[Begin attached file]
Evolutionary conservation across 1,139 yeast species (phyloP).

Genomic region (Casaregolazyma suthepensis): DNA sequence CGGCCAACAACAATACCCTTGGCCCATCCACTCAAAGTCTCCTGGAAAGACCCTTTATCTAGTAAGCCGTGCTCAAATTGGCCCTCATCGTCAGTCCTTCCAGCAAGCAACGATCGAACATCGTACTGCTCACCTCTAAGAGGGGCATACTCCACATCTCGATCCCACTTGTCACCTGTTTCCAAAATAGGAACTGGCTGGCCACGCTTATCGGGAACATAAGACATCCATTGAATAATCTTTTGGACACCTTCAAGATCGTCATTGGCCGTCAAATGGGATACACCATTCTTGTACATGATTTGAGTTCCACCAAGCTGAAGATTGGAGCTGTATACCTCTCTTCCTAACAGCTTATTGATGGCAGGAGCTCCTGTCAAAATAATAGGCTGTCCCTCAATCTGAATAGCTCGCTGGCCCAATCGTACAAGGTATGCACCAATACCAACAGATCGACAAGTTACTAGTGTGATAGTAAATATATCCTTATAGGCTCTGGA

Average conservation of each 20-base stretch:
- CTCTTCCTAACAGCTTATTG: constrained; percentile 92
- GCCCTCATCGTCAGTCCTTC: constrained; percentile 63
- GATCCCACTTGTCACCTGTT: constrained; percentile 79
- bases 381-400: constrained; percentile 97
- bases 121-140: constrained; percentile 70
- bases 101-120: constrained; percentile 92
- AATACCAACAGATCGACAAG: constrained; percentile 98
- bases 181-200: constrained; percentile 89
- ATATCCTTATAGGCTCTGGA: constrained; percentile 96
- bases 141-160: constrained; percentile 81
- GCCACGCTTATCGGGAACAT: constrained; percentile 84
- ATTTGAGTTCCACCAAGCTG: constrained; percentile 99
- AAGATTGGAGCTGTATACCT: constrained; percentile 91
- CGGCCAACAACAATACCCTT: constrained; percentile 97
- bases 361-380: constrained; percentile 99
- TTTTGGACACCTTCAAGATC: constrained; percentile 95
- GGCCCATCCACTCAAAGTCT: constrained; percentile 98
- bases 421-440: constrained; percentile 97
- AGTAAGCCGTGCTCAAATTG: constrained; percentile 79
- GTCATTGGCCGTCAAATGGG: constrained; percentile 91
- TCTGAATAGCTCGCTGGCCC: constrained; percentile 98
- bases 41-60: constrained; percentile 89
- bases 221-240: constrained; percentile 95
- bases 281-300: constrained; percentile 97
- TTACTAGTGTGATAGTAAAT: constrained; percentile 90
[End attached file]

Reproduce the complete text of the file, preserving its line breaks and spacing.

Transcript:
Evolutionary conservation across 1,139 yeast species (phyloP).

Genomic region (Casaregolazyma suthepensis): DNA sequence CGGCCAACAACAATACCCTTGGCCCATCCACTCAAAGTCTCCTGGAAAGACCCTTTATCTAGTAAGCCGTGCTCAAATTGGCCCTCATCGTCAGTCCTTCCAGCAAGCAACGATCGAACATCGTACTGCTCACCTCTAAGAGGGGCATACTCCACATCTCGATCCCACTTGTCACCTGTTTCCAAAATAGGAACTGGCTGGCCACGCTTATCGGGAACATAAGACATCCATTGAATAATCTTTTGGACACCTTCAAGATCGTCATTGGCCGTCAAATGGGATACACCATTCTTGTACATGATTTGAGTTCCACCAAGCTGAAGATTGGAGCTGTATACCTCTCTTCCTAACAGCTTATTGATGGCAGGAGCTCCTGTCAAAATAATAGGCTGTCCCTCAATCTGAATAGCTCGCTGGCCCAATCGTACAAGGTATGCACCAATACCAACAGATCGACAAGTTACTAGTGTGATAGTAAATATATCCTTATAGGCTCTGGA

Average conservation of each 20-base stretch:
- CTCTTCCTAACAGCTTATTG: constrained; percentile 92
- GCCCTCATCGTCAGTCCTTC: constrained; percentile 63
- GATCCCACTTGTCACCTGTT: constrained; percentile 79
- bases 381-400: constrained; percentile 97
- bases 121-140: constrained; percentile 70
- bases 101-120: constrained; percentile 92
- AATACCAACAGATCGACAAG: constrained; percentile 98
- bases 181-200: constrained; percentile 89
- ATATCCTTATAGGCTCTGGA: constrained; percentile 96
- bases 141-160: constrained; percentile 81
- GCCACGCTTATCGGGAACAT: constrained; percentile 84
- ATTTGAGTTCCACCAAGCTG: constrained; percentile 99
- AAGATTGGAGCTGTATACCT: constrained; percentile 91
- CGGCCAACAACAATACCCTT: constrained; percentile 97
- bases 361-380: constrained; percentile 99
- TTTTGGACACCTTCAAGATC: constrained; percentile 95
- GGCCCATCCACTCAAAGTCT: constrained; percentile 98
- bases 421-440: constrained; percentile 97
- AGTAAGCCGTGCTCAAATTG: constrained; percentile 79
- GTCATTGGCCGTCAAATGGG: constrained; percentile 91
- TCTGAATAGCTCGCTGGCCC: constrained; percentile 98
- bases 41-60: constrained; percentile 89
- bases 221-240: constrained; percentile 95
- bases 281-300: constrained; percentile 97
- TTACTAGTGTGATAGTAAAT: constrained; percentile 90